Canoeing the Blue Ridge Reservoir
By Iain Gordon
August 2014 Update: Blue Ridge Reservoir is closing August 22, 2014 until the spring of 2015: http://www.fs.usda.gov/recarea/coconino/recarea/?recid=54898
Nightfall is a powerful time on the Blue Ridge Reservoir. Deep down in the sunken canyons north of the Mogollon Rim, there is no sunset. The reservoir is shielded by thick evergreens and high, rock canyon walls that block out the sun when it dips low in the horizon. Instead of the sun painting the rocks with orange and pink, the moon invades the afternoon with colors and feels of its own. Light recedes from the tranquil aquamarine waters until a deep emerald green is all that’s left. A strong silence falls on the reservoir, and the clockwork lapping of the water on the rocks can be heard. Everything seems to stand still and a heavy spirituality is almost tangible in the surroundings. The Blue Ridge Reservoir does not have a sunset-- it has a moonrise.
The Mogollon Rim is amongst the most striking and beautiful wilderness in all of Arizona. About halfway between Phoenix and Flagstaff, the Rim stretches out over approximately 200 miles of northern Arizona. Though it is a well-known area, the Mogollon Rim is renowned for its untamed wilderness and abundance of wildlife. On our drive up, my companion and I were bombarded with wildlife: a family of wild turkey, lone coyote, and a gang of elk (at least 20) to name a few.
And just as spectacular as the wildlife, is the scenery. On top of the Rim you can soak in miles and miles of breathtaking landscape. Words fail to describe the feeling. Humbling. Sublime. Awe. Although these don’t seem to capture the essence of standing on the edge of the Mogollon Rim. The high elevation views are not the only astonishing views either. In the canyons and lowlands of the Mogollon Rim, you will realize the scenery is just as beautiful close-up as it was far away.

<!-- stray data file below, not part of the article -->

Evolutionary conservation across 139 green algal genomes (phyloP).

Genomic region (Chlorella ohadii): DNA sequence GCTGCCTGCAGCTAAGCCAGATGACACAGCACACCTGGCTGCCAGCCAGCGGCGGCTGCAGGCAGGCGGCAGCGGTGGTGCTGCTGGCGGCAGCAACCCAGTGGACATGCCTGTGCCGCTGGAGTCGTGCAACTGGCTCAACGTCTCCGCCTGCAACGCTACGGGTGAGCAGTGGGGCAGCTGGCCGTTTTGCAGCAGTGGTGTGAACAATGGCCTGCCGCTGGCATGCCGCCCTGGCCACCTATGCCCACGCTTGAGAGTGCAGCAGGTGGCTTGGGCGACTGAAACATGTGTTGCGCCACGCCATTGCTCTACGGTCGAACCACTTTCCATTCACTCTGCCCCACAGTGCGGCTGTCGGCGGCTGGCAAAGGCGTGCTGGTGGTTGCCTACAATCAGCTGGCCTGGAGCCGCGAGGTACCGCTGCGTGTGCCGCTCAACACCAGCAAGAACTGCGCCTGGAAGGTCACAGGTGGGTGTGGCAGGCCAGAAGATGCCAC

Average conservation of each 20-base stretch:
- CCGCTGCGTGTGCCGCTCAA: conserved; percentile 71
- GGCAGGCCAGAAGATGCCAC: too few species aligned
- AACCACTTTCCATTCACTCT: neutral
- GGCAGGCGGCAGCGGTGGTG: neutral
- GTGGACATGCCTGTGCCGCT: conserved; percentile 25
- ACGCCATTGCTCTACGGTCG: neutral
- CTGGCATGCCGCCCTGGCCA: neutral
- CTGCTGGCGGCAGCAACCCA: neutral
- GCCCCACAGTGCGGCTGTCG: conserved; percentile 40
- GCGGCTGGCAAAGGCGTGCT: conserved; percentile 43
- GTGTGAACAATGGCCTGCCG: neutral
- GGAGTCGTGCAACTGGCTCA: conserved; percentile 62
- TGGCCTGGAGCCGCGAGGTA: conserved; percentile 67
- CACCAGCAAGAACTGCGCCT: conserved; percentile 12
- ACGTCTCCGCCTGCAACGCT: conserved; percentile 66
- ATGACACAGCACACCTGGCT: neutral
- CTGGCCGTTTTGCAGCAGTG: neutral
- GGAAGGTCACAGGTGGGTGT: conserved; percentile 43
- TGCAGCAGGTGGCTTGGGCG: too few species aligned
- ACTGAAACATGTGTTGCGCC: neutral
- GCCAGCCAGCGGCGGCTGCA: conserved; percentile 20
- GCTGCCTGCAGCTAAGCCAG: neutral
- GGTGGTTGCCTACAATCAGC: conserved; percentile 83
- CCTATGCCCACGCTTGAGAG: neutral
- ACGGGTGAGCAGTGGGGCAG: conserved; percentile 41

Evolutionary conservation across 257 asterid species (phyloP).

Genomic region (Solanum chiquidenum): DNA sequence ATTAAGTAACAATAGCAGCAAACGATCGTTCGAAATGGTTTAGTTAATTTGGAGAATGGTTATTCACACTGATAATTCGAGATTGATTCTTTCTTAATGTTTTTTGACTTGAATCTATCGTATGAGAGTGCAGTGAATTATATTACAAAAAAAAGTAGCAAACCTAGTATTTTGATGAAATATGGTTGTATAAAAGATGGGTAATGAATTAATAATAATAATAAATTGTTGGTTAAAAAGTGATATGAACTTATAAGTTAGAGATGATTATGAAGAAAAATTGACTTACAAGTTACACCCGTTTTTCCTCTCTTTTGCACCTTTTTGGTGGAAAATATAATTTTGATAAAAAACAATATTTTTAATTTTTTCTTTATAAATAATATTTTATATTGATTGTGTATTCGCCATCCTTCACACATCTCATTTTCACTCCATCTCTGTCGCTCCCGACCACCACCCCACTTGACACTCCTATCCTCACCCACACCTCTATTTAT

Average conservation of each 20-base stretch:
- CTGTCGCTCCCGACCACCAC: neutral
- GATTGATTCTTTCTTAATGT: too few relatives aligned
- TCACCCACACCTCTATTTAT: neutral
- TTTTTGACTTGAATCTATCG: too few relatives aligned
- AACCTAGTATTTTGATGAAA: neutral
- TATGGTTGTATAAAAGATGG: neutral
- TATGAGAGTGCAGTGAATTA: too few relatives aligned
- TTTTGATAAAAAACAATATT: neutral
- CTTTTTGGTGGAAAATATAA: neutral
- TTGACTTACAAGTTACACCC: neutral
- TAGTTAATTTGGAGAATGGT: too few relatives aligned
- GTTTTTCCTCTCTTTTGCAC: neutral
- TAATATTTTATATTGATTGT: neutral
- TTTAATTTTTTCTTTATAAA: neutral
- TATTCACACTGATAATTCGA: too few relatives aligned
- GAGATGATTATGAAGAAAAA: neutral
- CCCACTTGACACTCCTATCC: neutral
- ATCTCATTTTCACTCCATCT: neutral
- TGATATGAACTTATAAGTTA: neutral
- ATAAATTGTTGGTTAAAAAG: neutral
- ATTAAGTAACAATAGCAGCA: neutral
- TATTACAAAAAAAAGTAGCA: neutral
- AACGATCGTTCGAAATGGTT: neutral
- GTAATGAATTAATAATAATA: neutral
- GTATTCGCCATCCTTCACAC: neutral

The Blue Ridge Reservoir lies in one of the many canyons that runs along the high country just north of the Mogollon Rim. Just east of the Coconino National Forest Rock Crossing Campground, a boat launching site complete with excellent water access to the reservoir and a parking lot for vehicles can be found. DO NOT rely on Google maps to get you there... just trust me on this one. Google maps makes for good horror stories and hours of getting lost on this one.
Instead use this map, it’s just about all you need to successfully get to the reservoir, and it won’t drop you off on the side of a cliff with the curt last instructions to “be prepared to walk to destination.”
The water on the reservoir is a clear, sparkling aquamarine that renders the landscape above like a beautiful Monet impressionist portrait. Until the first paddle stroke, that is. Afternoon had settled in already when my companion and I broke the calm with our first paddle strokes. Armed with camera equipment, paddles, PFD’s (Personal Flotation Device), and a fat picnic, we headed up the westward arm of the reservoir. The winding turns of the lake twisted around and around, obscuring the future from view. It was not until the very last moment when we rounded each corner, that the views would unfold before our eyes.